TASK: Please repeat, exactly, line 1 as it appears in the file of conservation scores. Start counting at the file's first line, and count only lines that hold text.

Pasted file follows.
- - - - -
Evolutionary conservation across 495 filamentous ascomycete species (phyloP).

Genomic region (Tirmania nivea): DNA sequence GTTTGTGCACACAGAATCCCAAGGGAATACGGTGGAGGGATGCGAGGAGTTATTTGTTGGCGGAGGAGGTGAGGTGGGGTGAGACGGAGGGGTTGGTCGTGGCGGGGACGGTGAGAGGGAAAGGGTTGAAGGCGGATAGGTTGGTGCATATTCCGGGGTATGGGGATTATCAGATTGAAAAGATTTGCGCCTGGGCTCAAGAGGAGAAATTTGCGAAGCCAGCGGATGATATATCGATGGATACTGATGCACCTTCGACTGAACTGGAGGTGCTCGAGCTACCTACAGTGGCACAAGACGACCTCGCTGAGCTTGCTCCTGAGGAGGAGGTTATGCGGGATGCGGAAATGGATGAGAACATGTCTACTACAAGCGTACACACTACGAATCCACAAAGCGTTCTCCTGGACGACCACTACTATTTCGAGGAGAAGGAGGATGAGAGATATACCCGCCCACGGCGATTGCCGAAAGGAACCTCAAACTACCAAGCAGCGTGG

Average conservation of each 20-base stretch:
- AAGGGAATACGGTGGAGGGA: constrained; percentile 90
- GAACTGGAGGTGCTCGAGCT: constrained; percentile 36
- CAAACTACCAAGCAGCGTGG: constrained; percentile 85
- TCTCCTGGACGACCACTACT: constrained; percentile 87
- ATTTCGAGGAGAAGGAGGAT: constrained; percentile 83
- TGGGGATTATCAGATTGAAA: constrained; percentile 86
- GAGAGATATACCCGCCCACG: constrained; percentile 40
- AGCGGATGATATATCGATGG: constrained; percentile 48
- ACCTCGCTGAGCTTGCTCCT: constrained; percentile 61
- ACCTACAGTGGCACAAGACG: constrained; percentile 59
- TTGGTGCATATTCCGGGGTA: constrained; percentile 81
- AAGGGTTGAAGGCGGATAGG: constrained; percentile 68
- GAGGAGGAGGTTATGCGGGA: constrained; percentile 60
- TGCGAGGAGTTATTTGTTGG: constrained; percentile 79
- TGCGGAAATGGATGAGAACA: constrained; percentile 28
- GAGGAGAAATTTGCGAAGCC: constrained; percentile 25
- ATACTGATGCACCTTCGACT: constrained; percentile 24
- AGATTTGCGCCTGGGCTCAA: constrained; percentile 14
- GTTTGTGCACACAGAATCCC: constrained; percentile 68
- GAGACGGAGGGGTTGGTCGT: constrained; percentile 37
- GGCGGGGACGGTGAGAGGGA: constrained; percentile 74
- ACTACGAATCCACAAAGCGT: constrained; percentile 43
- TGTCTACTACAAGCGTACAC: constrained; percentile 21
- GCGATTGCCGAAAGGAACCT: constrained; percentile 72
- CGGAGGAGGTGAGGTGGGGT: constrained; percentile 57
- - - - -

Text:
Evolutionary conservation across 495 filamentous ascomycete species (phyloP).